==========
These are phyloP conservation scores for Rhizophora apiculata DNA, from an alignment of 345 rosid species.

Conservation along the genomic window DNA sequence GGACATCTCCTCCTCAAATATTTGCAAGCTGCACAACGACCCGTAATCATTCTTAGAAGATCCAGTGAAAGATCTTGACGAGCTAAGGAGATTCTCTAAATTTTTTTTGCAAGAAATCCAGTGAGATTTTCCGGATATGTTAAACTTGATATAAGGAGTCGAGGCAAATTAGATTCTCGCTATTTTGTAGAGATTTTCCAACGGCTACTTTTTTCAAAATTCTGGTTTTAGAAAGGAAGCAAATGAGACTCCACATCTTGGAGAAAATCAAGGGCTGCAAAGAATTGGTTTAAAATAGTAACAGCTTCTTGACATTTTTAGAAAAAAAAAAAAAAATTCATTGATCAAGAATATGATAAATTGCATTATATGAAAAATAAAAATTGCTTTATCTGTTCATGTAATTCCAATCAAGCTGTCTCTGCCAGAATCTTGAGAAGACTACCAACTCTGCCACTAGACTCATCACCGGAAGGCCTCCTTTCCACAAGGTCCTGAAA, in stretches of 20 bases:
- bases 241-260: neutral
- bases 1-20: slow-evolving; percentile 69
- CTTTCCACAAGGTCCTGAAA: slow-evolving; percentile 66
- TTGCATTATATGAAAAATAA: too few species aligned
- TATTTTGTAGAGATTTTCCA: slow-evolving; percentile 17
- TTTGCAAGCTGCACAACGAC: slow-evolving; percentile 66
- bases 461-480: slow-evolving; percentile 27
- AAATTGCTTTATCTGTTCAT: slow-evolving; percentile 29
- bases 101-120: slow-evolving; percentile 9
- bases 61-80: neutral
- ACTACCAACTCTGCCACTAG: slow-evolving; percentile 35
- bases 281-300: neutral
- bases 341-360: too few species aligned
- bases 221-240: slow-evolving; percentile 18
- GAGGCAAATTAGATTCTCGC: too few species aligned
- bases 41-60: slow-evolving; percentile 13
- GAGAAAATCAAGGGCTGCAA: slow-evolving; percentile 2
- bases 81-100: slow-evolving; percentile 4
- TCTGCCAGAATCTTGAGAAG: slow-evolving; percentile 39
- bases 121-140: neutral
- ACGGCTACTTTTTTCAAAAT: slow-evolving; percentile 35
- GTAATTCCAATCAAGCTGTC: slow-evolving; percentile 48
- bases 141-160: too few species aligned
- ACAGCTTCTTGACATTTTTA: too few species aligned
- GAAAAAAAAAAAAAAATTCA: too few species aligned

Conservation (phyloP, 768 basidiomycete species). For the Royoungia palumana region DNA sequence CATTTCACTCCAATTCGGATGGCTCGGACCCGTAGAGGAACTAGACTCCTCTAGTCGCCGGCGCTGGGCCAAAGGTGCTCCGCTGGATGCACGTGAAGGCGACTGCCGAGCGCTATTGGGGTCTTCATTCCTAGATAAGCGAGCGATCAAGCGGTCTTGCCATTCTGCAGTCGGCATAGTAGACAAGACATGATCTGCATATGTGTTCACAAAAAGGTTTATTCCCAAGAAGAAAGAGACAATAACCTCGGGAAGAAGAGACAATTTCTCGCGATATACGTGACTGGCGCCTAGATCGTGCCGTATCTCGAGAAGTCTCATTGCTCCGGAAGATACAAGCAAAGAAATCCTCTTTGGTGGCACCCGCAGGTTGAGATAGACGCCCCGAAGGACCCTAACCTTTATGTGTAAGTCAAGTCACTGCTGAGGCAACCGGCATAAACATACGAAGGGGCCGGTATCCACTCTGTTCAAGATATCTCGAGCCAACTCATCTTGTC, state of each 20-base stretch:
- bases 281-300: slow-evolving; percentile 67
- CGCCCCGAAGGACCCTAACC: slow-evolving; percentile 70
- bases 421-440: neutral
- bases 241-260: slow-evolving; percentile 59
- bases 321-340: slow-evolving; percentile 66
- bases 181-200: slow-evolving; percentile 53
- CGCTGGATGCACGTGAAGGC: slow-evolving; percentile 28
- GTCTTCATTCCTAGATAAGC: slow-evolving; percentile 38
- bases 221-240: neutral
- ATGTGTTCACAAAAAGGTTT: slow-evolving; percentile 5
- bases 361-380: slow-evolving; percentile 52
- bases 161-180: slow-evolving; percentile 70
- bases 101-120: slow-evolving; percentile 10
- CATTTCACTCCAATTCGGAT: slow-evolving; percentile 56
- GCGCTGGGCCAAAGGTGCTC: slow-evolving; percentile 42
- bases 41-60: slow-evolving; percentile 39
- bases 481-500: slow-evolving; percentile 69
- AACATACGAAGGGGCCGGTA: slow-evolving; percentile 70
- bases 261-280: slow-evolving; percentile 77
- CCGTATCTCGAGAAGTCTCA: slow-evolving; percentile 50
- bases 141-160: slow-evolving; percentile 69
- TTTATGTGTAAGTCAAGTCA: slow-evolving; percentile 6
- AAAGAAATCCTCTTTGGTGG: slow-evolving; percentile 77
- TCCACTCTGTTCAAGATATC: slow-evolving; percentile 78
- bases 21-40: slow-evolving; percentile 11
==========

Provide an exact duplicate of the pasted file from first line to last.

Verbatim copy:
These are phyloP conservation scores for Rhizophora apiculata DNA, from an alignment of 345 rosid species.

Conservation along the genomic window DNA sequence GGACATCTCCTCCTCAAATATTTGCAAGCTGCACAACGACCCGTAATCATTCTTAGAAGATCCAGTGAAAGATCTTGACGAGCTAAGGAGATTCTCTAAATTTTTTTTGCAAGAAATCCAGTGAGATTTTCCGGATATGTTAAACTTGATATAAGGAGTCGAGGCAAATTAGATTCTCGCTATTTTGTAGAGATTTTCCAACGGCTACTTTTTTCAAAATTCTGGTTTTAGAAAGGAAGCAAATGAGACTCCACATCTTGGAGAAAATCAAGGGCTGCAAAGAATTGGTTTAAAATAGTAACAGCTTCTTGACATTTTTAGAAAAAAAAAAAAAAATTCATTGATCAAGAATATGATAAATTGCATTATATGAAAAATAAAAATTGCTTTATCTGTTCATGTAATTCCAATCAAGCTGTCTCTGCCAGAATCTTGAGAAGACTACCAACTCTGCCACTAGACTCATCACCGGAAGGCCTCCTTTCCACAAGGTCCTGAAA, in stretches of 20 bases:
- bases 241-260: neutral
- bases 1-20: slow-evolving; percentile 69
- CTTTCCACAAGGTCCTGAAA: slow-evolving; percentile 66
- TTGCATTATATGAAAAATAA: too few species aligned
- TATTTTGTAGAGATTTTCCA: slow-evolving; percentile 17
- TTTGCAAGCTGCACAACGAC: slow-evolving; percentile 66
- bases 461-480: slow-evolving; percentile 27
- AAATTGCTTTATCTGTTCAT: slow-evolving; percentile 29
- bases 101-120: slow-evolving; percentile 9
- bases 61-80: neutral
- ACTACCAACTCTGCCACTAG: slow-evolving; percentile 35
- bases 281-300: neutral
- bases 341-360: too few species aligned
- bases 221-240: slow-evolving; percentile 18
- GAGGCAAATTAGATTCTCGC: too few species aligned
- bases 41-60: slow-evolving; percentile 13
- GAGAAAATCAAGGGCTGCAA: slow-evolving; percentile 2
- bases 81-100: slow-evolving; percentile 4
- TCTGCCAGAATCTTGAGAAG: slow-evolving; percentile 39
- bases 121-140: neutral
- ACGGCTACTTTTTTCAAAAT: slow-evolving; percentile 35
- GTAATTCCAATCAAGCTGTC: slow-evolving; percentile 48
- bases 141-160: too few species aligned
- ACAGCTTCTTGACATTTTTA: too few species aligned
- GAAAAAAAAAAAAAAATTCA: too few species aligned

Conservation (phyloP, 768 basidiomycete species). For the Royoungia palumana region DNA sequence CATTTCACTCCAATTCGGATGGCTCGGACCCGTAGAGGAACTAGACTCCTCTAGTCGCCGGCGCTGGGCCAAAGGTGCTCCGCTGGATGCACGTGAAGGCGACTGCCGAGCGCTATTGGGGTCTTCATTCCTAGATAAGCGAGCGATCAAGCGGTCTTGCCATTCTGCAGTCGGCATAGTAGACAAGACATGATCTGCATATGTGTTCACAAAAAGGTTTATTCCCAAGAAGAAAGAGACAATAACCTCGGGAAGAAGAGACAATTTCTCGCGATATACGTGACTGGCGCCTAGATCGTGCCGTATCTCGAGAAGTCTCATTGCTCCGGAAGATACAAGCAAAGAAATCCTCTTTGGTGGCACCCGCAGGTTGAGATAGACGCCCCGAAGGACCCTAACCTTTATGTGTAAGTCAAGTCACTGCTGAGGCAACCGGCATAAACATACGAAGGGGCCGGTATCCACTCTGTTCAAGATATCTCGAGCCAACTCATCTTGTC, state of each 20-base stretch:
- bases 281-300: slow-evolving; percentile 67
- CGCCCCGAAGGACCCTAACC: slow-evolving; percentile 70
- bases 421-440: neutral
- bases 241-260: slow-evolving; percentile 59
- bases 321-340: slow-evolving; percentile 66
- bases 181-200: slow-evolving; percentile 53
- CGCTGGATGCACGTGAAGGC: slow-evolving; percentile 28
- GTCTTCATTCCTAGATAAGC: slow-evolving; percentile 38
- bases 221-240: neutral
- ATGTGTTCACAAAAAGGTTT: slow-evolving; percentile 5
- bases 361-380: slow-evolving; percentile 52
- bases 161-180: slow-evolving; percentile 70
- bases 101-120: slow-evolving; percentile 10
- CATTTCACTCCAATTCGGAT: slow-evolving; percentile 56
- GCGCTGGGCCAAAGGTGCTC: slow-evolving; percentile 42
- bases 41-60: slow-evolving; percentile 39
- bases 481-500: slow-evolving; percentile 69
- AACATACGAAGGGGCCGGTA: slow-evolving; percentile 70
- bases 261-280: slow-evolving; percentile 77
- CCGTATCTCGAGAAGTCTCA: slow-evolving; percentile 50
- bases 141-160: slow-evolving; percentile 69
- TTTATGTGTAAGTCAAGTCA: slow-evolving; percentile 6
- AAAGAAATCCTCTTTGGTGG: slow-evolving; percentile 77
- TCCACTCTGTTCAAGATATC: slow-evolving; percentile 78
- bases 21-40: slow-evolving; percentile 11